Meir Dagan, gadfly
The outspoken former Israeli spy chief is a lens on internal Israeli debates that are often overlooked in the US.
Israel reveres its generals and spy chiefs. They traditionally wield great influence over security decisions while in power, and keep mum once they're out.Skip to next paragraph
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But recently retired Mossad boss Meir Dagan has been on a tear. Famously reticent to talk while running Israel's spy agency, he remained quiet after stepping down in September following eight years on the job. But then this May he started to make up for lost time, speaking out in a way that is infuriating allies of Prime Minister Benjamin Netanyahu.
He called the idea of an Israeli strike on Iran "the stupidest thing I have ever heard." He also said that Israel must, for its own well-being, accept the Saudi-led peace plan that would see Israel to withdraw to its 1967 borders and give Palestinians a capital in East Jerusalem.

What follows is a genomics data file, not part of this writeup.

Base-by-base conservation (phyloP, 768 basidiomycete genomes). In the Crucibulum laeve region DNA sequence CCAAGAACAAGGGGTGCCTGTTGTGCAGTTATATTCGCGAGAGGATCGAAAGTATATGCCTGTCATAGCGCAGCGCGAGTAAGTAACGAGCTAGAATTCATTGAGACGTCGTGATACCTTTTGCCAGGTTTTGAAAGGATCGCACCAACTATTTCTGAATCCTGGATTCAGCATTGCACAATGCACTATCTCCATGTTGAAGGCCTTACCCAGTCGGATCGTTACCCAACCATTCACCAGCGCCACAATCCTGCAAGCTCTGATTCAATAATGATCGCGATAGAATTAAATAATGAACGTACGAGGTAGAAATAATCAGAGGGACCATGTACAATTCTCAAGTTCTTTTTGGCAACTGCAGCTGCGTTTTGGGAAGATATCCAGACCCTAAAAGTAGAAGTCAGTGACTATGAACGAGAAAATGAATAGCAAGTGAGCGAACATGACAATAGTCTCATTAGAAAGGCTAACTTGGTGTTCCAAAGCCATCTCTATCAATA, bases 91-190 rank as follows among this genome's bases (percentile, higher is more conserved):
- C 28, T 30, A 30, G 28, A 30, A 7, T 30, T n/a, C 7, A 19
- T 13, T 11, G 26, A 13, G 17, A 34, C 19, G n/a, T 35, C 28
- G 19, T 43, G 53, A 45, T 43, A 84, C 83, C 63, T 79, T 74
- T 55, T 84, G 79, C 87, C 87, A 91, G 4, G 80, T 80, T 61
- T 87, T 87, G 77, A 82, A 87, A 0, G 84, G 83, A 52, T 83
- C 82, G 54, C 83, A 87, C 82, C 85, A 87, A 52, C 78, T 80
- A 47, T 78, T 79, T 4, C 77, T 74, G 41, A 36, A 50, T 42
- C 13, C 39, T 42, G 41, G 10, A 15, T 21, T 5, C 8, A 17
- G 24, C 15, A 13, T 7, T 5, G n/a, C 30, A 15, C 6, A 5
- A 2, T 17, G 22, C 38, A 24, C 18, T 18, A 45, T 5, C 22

Israel's Channel 2 reported over the weekend that Dagan was ordered to immediately surrender his diplomatic passport (Israeli officials are apparently generally allowed a grace period with the passport after leaving office) and speculated that it could be "to get even" with Dagan.
What brought all of this talking out of Dagan, who presided over numerous successful Mossad operations during his tenure, including the presumed assassination of Hamas official Mahmoud al-Mabbouh in Dubai in January 2010? This is a man whose life's work has been dedicated to Israel's security.
He says that he's talking precisely so that he can help enhance that security.
Perhaps most irksome were his comments on Iran in May, when he spoke publicly for the first time since leaving office. He declared a strike on Iran's acknowledge nuclear facilities would violate international law, the disbursed nature of Iran's program would make it an extremely difficult mission, and the result would be "war with Iran. It is the kind of thing where we know how it starts, but not how it will end," he said.
He estimated that Iran has the ability to fire rockets at Israel for months in response, and that Hezbollah in Lebanon, an Iranian ally, could chose to launch thousands of its cruder grad missiles at Israel.
He followed all this up earlier this month by saying an Israeli strike "will give the Iranians the best excuse to pursue the nuclear race." The English language version of the Yehdiot Aharonot, one of the country's largest newspapers, termed the comments and response the "Dagan Affair."